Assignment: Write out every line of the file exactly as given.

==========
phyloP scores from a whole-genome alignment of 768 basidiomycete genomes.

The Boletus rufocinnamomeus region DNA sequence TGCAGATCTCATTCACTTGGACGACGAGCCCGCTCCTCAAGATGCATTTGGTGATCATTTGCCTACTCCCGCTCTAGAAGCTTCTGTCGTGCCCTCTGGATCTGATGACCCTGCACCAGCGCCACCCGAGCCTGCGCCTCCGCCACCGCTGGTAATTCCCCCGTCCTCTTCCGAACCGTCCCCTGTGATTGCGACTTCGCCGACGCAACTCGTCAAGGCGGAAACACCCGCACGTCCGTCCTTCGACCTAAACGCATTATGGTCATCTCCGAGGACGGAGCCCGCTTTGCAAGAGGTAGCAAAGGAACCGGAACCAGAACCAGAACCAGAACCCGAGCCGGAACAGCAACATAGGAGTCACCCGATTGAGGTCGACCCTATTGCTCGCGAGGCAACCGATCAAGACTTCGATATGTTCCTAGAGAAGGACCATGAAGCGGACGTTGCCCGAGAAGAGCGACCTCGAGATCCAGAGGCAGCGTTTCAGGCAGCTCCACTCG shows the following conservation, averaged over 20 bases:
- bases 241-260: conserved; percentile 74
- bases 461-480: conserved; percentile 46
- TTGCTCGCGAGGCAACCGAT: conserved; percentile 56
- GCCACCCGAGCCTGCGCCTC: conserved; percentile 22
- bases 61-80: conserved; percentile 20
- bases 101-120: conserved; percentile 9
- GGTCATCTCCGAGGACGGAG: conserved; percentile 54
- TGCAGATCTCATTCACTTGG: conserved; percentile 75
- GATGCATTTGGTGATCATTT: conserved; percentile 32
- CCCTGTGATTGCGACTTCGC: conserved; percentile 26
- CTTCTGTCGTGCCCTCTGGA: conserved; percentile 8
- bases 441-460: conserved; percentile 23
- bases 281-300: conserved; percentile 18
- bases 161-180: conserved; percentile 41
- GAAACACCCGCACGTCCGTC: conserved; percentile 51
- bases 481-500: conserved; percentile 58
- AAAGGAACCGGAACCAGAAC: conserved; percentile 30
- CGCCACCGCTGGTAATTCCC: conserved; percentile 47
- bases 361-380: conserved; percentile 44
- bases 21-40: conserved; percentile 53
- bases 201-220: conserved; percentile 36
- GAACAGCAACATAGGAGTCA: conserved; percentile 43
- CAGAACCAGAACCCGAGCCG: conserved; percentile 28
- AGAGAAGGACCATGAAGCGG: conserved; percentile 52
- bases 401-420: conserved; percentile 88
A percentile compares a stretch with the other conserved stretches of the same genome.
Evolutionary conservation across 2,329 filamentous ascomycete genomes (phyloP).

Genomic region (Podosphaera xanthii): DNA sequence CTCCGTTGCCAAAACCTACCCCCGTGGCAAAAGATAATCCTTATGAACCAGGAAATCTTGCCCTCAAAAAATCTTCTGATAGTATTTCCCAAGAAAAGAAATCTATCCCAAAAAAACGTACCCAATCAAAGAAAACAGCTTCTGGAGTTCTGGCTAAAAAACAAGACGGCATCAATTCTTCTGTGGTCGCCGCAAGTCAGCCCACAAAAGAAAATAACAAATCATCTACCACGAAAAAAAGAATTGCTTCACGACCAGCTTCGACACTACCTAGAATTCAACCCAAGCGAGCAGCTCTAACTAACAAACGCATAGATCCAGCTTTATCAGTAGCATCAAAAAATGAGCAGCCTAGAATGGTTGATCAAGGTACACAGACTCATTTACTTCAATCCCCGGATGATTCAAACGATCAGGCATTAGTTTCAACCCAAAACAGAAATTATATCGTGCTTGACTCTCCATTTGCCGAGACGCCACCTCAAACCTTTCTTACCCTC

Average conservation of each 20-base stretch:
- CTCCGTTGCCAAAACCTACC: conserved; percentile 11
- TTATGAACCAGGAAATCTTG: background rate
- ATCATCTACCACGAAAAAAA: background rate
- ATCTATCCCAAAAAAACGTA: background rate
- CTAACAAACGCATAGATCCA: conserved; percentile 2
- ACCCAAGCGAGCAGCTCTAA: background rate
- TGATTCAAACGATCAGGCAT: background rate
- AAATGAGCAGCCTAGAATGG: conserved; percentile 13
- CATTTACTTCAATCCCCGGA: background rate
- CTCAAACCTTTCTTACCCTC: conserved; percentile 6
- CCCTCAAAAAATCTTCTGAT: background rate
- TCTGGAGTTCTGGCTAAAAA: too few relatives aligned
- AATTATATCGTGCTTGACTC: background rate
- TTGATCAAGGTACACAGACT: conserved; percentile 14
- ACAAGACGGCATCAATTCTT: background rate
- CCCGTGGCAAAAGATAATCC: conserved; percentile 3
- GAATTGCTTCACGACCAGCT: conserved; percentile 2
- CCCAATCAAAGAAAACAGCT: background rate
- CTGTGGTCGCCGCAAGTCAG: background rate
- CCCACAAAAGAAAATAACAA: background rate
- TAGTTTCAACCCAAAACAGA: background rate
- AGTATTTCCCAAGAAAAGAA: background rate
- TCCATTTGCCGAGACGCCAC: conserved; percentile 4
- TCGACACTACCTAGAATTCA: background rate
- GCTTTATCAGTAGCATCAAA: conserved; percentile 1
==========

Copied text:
phyloP scores from a whole-genome alignment of 768 basidiomycete genomes.

The Boletus rufocinnamomeus region DNA sequence TGCAGATCTCATTCACTTGGACGACGAGCCCGCTCCTCAAGATGCATTTGGTGATCATTTGCCTACTCCCGCTCTAGAAGCTTCTGTCGTGCCCTCTGGATCTGATGACCCTGCACCAGCGCCACCCGAGCCTGCGCCTCCGCCACCGCTGGTAATTCCCCCGTCCTCTTCCGAACCGTCCCCTGTGATTGCGACTTCGCCGACGCAACTCGTCAAGGCGGAAACACCCGCACGTCCGTCCTTCGACCTAAACGCATTATGGTCATCTCCGAGGACGGAGCCCGCTTTGCAAGAGGTAGCAAAGGAACCGGAACCAGAACCAGAACCAGAACCCGAGCCGGAACAGCAACATAGGAGTCACCCGATTGAGGTCGACCCTATTGCTCGCGAGGCAACCGATCAAGACTTCGATATGTTCCTAGAGAAGGACCATGAAGCGGACGTTGCCCGAGAAGAGCGACCTCGAGATCCAGAGGCAGCGTTTCAGGCAGCTCCACTCG shows the following conservation, averaged over 20 bases:
- bases 241-260: conserved; percentile 74
- bases 461-480: conserved; percentile 46
- TTGCTCGCGAGGCAACCGAT: conserved; percentile 56
- GCCACCCGAGCCTGCGCCTC: conserved; percentile 22
- bases 61-80: conserved; percentile 20
- bases 101-120: conserved; percentile 9
- GGTCATCTCCGAGGACGGAG: conserved; percentile 54
- TGCAGATCTCATTCACTTGG: conserved; percentile 75
- GATGCATTTGGTGATCATTT: conserved; percentile 32
- CCCTGTGATTGCGACTTCGC: conserved; percentile 26
- CTTCTGTCGTGCCCTCTGGA: conserved; percentile 8
- bases 441-460: conserved; percentile 23
- bases 281-300: conserved; percentile 18
- bases 161-180: conserved; percentile 41
- GAAACACCCGCACGTCCGTC: conserved; percentile 51
- bases 481-500: conserved; percentile 58
- AAAGGAACCGGAACCAGAAC: conserved; percentile 30
- CGCCACCGCTGGTAATTCCC: conserved; percentile 47
- bases 361-380: conserved; percentile 44
- bases 21-40: conserved; percentile 53
- bases 201-220: conserved; percentile 36
- GAACAGCAACATAGGAGTCA: conserved; percentile 43
- CAGAACCAGAACCCGAGCCG: conserved; percentile 28
- AGAGAAGGACCATGAAGCGG: conserved; percentile 52
- bases 401-420: conserved; percentile 88
A percentile compares a stretch with the other conserved stretches of the same genome.
Evolutionary conservation across 2,329 filamentous ascomycete genomes (phyloP).

Genomic region (Podosphaera xanthii): DNA sequence CTCCGTTGCCAAAACCTACCCCCGTGGCAAAAGATAATCCTTATGAACCAGGAAATCTTGCCCTCAAAAAATCTTCTGATAGTATTTCCCAAGAAAAGAAATCTATCCCAAAAAAACGTACCCAATCAAAGAAAACAGCTTCTGGAGTTCTGGCTAAAAAACAAGACGGCATCAATTCTTCTGTGGTCGCCGCAAGTCAGCCCACAAAAGAAAATAACAAATCATCTACCACGAAAAAAAGAATTGCTTCACGACCAGCTTCGACACTACCTAGAATTCAACCCAAGCGAGCAGCTCTAACTAACAAACGCATAGATCCAGCTTTATCAGTAGCATCAAAAAATGAGCAGCCTAGAATGGTTGATCAAGGTACACAGACTCATTTACTTCAATCCCCGGATGATTCAAACGATCAGGCATTAGTTTCAACCCAAAACAGAAATTATATCGTGCTTGACTCTCCATTTGCCGAGACGCCACCTCAAACCTTTCTTACCCTC

Average conservation of each 20-base stretch:
- CTCCGTTGCCAAAACCTACC: conserved; percentile 11
- TTATGAACCAGGAAATCTTG: background rate
- ATCATCTACCACGAAAAAAA: background rate
- ATCTATCCCAAAAAAACGTA: background rate
- CTAACAAACGCATAGATCCA: conserved; percentile 2
- ACCCAAGCGAGCAGCTCTAA: background rate
- TGATTCAAACGATCAGGCAT: background rate
- AAATGAGCAGCCTAGAATGG: conserved; percentile 13
- CATTTACTTCAATCCCCGGA: background rate
- CTCAAACCTTTCTTACCCTC: conserved; percentile 6
- CCCTCAAAAAATCTTCTGAT: background rate
- TCTGGAGTTCTGGCTAAAAA: too few relatives aligned
- AATTATATCGTGCTTGACTC: background rate
- TTGATCAAGGTACACAGACT: conserved; percentile 14
- ACAAGACGGCATCAATTCTT: background rate
- CCCGTGGCAAAAGATAATCC: conserved; percentile 3
- GAATTGCTTCACGACCAGCT: conserved; percentile 2
- CCCAATCAAAGAAAACAGCT: background rate
- CTGTGGTCGCCGCAAGTCAG: background rate
- CCCACAAAAGAAAATAACAA: background rate
- TAGTTTCAACCCAAAACAGA: background rate
- AGTATTTCCCAAGAAAAGAA: background rate
- TCCATTTGCCGAGACGCCAC: conserved; percentile 4
- TCGACACTACCTAGAATTCA: background rate
- GCTTTATCAGTAGCATCAAA: conserved; percentile 1